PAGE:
These amounts may seem small and unimportant, but the repercussions from these rising levels are anything but. Imagine increased coastal flooding, shoreline erosion, loss of wetlands, and destroyed homes and businesses on the order of superstorm Sandy. Sea level rise does affect us all.

We need to take steps to control warming, as sea surface temperature and sea level rise are inextricably linked. According to the EPA, sea surface temperatures have risen at an average rate of 13 one-hundredths of a degree per decade since 1901. As small as that may sound, over 112 years, that’s an increase of one and a half degrees, which is already impacting not only sea level, but also coral reefs and other essential ocean habitats, migration and breeding patterns, the intensity of storms, and the spread of invasive species and marine diseases.

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Sawfish Granted Endangered Species Protection

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Earlier this month, the National Marine Fisheries Services granted sawfish protection under the Endangered Species Act (ESA).

largetooth sawfish

Sawfish are one of the most, if not the most, imperiled groups of cartilaginous fish. Like most sharks and rays,  late maturity and low reproduction rates make these animals vulnerable to over-exploitation. Additionally, their toothed “saw” often gets caught in fishing gear and nets, making them susceptible to bycatch. As a result of these threats, populations of sawfish have reportedly declined by as much as 99 percent in recent decades.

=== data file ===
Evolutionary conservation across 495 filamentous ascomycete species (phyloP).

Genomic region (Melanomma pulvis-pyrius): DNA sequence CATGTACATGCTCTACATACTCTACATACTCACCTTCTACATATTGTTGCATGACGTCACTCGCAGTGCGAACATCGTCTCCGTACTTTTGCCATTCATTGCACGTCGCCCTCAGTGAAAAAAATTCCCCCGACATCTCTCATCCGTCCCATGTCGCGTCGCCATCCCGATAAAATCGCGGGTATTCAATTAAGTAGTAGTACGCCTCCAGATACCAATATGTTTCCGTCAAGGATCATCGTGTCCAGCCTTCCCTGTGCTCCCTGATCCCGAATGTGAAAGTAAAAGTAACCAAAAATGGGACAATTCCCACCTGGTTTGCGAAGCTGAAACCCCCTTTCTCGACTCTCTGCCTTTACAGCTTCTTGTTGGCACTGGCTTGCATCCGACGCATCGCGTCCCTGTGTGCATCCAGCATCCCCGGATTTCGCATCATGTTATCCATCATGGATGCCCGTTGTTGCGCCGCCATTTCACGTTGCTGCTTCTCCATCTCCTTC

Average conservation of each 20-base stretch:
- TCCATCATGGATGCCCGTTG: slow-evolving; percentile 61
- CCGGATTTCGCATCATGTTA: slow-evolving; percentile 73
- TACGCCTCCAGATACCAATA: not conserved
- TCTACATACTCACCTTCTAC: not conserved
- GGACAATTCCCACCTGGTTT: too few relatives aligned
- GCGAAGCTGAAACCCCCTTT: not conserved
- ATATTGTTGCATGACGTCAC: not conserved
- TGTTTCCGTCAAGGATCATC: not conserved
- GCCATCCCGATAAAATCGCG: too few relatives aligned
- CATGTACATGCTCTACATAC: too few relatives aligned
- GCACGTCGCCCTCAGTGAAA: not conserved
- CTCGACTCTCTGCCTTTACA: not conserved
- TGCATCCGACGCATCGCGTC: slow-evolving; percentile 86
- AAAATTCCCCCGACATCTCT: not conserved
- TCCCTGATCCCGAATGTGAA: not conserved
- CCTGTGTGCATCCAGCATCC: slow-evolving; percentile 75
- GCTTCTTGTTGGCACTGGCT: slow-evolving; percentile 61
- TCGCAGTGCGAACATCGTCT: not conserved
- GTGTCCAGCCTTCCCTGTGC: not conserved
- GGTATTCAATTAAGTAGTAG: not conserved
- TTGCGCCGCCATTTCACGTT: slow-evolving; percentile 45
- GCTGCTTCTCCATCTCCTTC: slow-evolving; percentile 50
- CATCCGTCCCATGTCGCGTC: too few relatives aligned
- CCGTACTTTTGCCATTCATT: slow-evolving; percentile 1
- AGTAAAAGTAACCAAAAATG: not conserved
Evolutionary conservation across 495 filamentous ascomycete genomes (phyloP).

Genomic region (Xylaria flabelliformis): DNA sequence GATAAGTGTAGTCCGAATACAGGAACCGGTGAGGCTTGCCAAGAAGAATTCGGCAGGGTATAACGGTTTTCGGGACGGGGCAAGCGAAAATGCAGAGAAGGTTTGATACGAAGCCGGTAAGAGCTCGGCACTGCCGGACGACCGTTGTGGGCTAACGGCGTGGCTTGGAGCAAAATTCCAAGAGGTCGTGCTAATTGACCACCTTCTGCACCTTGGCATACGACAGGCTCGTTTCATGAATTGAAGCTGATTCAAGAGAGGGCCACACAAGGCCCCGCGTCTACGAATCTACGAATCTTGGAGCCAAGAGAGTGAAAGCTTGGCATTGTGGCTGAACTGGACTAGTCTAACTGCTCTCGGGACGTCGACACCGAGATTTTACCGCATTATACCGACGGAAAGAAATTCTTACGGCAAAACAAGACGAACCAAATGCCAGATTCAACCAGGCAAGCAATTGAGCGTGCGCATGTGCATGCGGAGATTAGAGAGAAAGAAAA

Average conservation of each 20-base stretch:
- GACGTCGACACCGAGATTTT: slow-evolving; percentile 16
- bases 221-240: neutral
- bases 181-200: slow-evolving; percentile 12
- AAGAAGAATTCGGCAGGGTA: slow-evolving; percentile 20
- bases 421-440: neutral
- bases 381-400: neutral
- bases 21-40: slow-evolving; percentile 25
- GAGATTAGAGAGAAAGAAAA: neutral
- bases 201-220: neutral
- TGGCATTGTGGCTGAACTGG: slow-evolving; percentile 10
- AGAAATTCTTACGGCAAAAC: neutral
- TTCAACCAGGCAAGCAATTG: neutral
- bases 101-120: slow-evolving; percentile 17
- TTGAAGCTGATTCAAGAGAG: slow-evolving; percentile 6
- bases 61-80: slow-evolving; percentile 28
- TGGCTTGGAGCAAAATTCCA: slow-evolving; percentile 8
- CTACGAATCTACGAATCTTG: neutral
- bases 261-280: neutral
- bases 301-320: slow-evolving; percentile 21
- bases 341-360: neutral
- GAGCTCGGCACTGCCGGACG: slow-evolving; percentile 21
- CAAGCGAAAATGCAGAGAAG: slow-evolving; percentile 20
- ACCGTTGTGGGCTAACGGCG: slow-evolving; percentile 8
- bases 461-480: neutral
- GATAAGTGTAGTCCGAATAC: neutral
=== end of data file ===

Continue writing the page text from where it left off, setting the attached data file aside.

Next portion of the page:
All seven recognized species of sawfish are considered critically endangered by the International Union for Conservation of Nature (IUCN).  Nationally however, earlier petitions to grant sawfish similar protection under the ESA have not been successful. The first listing, of the smalltooth sawfish, occured in April of 2003. The largetooth sawfish was listed under the ESA in August of 2011. With the freshwater and largetooth species recently being synonymized, all are now protected under the ESA, including the two living here at the Aquarium.

largetooth sawfish

One of the largetooth sawfish that live in our Shark Alley exhibit.

The designation to list all species of sawfish is a positive step forward for these animals. The hope is that through collaboration with other aquariums, research biologists, conservation groups and NGOs we can assist in the recovery of sawfish populations worldwide.

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A Blue View: Dolphin Earthquake Study

A Blue View is a weekly perspective on the life aquatic, hosted by National Aquarium CEO John Racanelli.

From the smallest plants and animals invisible to the human eye to entire ecosystems, every living thing depends on and is intricately linked by water.

Tune in to 88.1 WYPR every Tuesday at 5:45 pm as John brings to the surface important issues and fascinating discoveries making waves in the world today.

June 19, 2013: Dolphin Earthquake Study

A Blue View podcast

Click here to listen to Dr. Mark Turner discuss how
our dolphins reacted to last year’s earthquake.